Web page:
Jesus and The Ten Commandments
This post is by Matt Capps (M.Div., Southeastern Baptist Theological Seminary). Matt serves as a Teaching Pastor at The Fellowship and the Brand Manager for The Gospel Project. Matt is currently finishing his D.Min. at Gordon-Conwell Theological Seminary.
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For too many Christians the Ten Commandments are impossible imperatives. While we would affirm that God’s commands are good, they seem to bring nothing more than a moral burden that crushes us under the weight of God’s holiness. Our difficulty with the Ten Commandments can be resolved by understanding the aim of God’s law in the context of redemptive history. Furthermore, when we fail to see the context in which the law was given, we tend to overlook the relationship of the law of God to the grace of God.
You have seen what I did to the Egyptians and how I carried you on eagles’ wings and brought you to Me…I am the LORD your God, who brought you out of the land of Egypt, out of the place of slavery. –Exodus 19:4; 20:2 (HCSB)
These are the words of the God of Israel to Moses as he stood on Mount Sinai and looked back at what God had done for His people, how He had delivered them from slavery in Egypt. It is important to remember that when God gave the Israelites the law, their status as God’s people had already been established.
Since Israel was given a new life after God delivered them out of Egypt, the law functioned to show Israel what this new life was to look like. And the laws given at Sinai were not arbitrary but stemmed from the character of God and His original purpose for humankind in creation. The purpose of Israel’s obedience was to reflect God’s nature to the world around them as a concrete expression of their devotion to God. The same is true for Christians today; God’s law establishes a separate and unique identity for God’s people.
However, the history of Israel (and our own hearts) confirm that the ideals of God’s law cannot be achieved without God’s divine intervention. The Ten Commandments expose our sinful motives and behavior for what they are, namely, transgression of specific commands. And we know from experience that the Ten Commandments do not have the power to transform us or liberate us from the power of sin. So, the law is like a teacher who shows us God’s holiness, our sinfulness, and our need for salvation. And the needed divine intervention ultimately comes through Jesus Christ. This is the good news of the gospel.
By faith we receive the gift of Jesus’ law-keeping, which was perfectly achieved on our behalf, and in Him we become righteous. Therefore, we uphold the law by turning our backs on our own warped efforts to keep the law and by putting all our confidence and trust in the One who satisfied all the laws demands on our behalf (Romans 3:31). Thus, when one is saved through repentance of sin and faith in Jesus Christ, they are released from the power of sin and the condemnation of the law. In salvation we are given new hearts to know and understand God’s order for creation. The spirit of rebellion against the authority and rule of God is replaced by a spirit of obedience. Gospel-driven internal motivation replaces external moral constraint (Jeremiah 31:31-33; Ezekiel 11:19-20, 36:26-27).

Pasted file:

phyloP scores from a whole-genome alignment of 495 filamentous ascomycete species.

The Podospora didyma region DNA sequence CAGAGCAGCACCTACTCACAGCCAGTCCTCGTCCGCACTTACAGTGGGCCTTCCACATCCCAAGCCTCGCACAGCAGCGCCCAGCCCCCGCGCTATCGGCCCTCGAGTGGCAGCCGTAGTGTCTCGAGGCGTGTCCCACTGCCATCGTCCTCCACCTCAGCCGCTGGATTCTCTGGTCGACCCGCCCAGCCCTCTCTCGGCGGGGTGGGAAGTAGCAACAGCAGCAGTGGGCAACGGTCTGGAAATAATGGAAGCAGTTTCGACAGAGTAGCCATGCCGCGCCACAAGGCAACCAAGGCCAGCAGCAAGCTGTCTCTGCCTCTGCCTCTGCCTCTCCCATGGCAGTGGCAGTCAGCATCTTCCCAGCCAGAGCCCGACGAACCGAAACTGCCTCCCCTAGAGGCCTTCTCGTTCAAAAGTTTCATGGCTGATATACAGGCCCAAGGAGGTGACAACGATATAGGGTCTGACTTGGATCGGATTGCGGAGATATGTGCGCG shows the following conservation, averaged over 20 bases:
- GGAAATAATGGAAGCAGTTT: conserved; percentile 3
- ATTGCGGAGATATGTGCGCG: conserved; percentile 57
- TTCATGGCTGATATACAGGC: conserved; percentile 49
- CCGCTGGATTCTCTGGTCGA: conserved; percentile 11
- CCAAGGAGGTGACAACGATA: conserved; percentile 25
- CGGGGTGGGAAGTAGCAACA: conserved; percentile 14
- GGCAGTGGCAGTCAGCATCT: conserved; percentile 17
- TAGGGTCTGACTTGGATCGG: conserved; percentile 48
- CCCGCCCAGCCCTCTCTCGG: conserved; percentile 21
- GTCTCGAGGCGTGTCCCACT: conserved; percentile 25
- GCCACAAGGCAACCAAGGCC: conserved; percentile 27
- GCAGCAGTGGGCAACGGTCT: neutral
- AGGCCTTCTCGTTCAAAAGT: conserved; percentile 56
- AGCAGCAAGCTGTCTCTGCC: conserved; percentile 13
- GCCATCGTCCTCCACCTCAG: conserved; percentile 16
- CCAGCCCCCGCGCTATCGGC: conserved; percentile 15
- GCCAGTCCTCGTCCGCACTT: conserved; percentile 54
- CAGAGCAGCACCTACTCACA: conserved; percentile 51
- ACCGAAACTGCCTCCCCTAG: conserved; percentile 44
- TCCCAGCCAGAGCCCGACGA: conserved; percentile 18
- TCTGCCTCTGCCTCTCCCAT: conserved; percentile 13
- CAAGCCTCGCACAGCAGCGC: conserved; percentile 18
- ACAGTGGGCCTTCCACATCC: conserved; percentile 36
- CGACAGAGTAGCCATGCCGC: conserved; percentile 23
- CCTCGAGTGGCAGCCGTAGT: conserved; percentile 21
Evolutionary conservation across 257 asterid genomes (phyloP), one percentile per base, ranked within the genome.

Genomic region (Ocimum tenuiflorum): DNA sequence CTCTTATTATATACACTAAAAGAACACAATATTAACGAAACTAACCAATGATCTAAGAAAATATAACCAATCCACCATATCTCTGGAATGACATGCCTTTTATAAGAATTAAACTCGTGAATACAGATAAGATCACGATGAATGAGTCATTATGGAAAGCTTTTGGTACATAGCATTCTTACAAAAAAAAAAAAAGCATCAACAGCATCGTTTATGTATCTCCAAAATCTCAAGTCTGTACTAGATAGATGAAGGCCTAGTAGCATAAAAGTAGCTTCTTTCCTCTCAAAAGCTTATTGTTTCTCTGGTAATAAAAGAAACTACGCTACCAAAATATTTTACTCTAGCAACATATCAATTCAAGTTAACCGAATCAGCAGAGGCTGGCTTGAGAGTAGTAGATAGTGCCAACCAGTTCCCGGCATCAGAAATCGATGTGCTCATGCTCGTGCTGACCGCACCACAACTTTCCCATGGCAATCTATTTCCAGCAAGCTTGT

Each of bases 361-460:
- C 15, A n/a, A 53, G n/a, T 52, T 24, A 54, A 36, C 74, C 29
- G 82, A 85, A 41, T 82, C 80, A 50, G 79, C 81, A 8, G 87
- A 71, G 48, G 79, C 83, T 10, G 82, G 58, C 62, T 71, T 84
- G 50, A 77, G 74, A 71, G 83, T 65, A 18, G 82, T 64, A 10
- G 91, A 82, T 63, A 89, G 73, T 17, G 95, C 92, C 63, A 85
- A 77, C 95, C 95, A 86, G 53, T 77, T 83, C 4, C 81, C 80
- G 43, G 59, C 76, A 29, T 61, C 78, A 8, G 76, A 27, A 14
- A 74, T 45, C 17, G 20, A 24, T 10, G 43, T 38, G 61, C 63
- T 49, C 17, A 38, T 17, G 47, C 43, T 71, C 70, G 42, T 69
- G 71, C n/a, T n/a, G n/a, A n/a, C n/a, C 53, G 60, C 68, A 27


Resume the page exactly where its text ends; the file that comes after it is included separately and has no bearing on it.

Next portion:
Therefore, God’s law is still authoritative and necessary for Christians today. Jesus did not so much replace the Old Testament law as make explicit its proper application to the heart and not just external behavior (Romans 6:14, 8:1-4). Jesus’ idea of obedience moves beyond religious observance, focusing not only on the things we do but on who we are (Matthew 5–7). Only the gospel changes the heart and can lead to lasting change in our lives.
You will remember that when asked by one of the religious leaders to identify the greatest commandment in all of the law, Jesus replied by quoting Deuteronomy 6:5 and Leviticus 19:18.
Love the Lord your God with all your heart, with all your soul, and with all your mind. This is the greatest and most important command. The second is like it: Love your neighbor as yourself. All the Law and the Prophets depend on these two commands. –Matthew 22:37-40 (HCSB)
In many ways, Jesus’ response summarized the heart of the Ten Commandments. The first four of the Ten Commandments have to do with our relationship to God, while Commandments six through ten addresses our relationship to one another. Jesus came to fulfill the law (Matthew 5:17). Jesus is the true Israelite who perfectly loved God with all of His heart and perfectly loved His neighbors (Luke 22:42; John 15:13). The Old Testament law pointed to Jesus Christ and is only properly revealed in Him (Romans 8:3; 10:4; Galatians 3:24).
In fulfilling the law through His life, death, and resurrection, Jesus enables us to attain righteousness greater than that of religious obedience. Jesus has delivered us from a slave master greater than Egypt—that of sin and death. Jesus was crushed under the weight of our sin so that we could be free to obey God’s commands. Our gospel-empowered desire to obey God’s commands creates a separate and unique identity for us as God’s holy people sent out in His name into the world. Those who love God will express their love for Him in obedience and missionally in their love for others.
In response to what Christ has done, knowing that our status as God’s people is secure, we submit to the words of Paul, who declared in Romans 12:1, “by the mercies of God, I urge you to present your bodies as a living sacrifice, holy and pleasing to God; this is your spiritual worship.”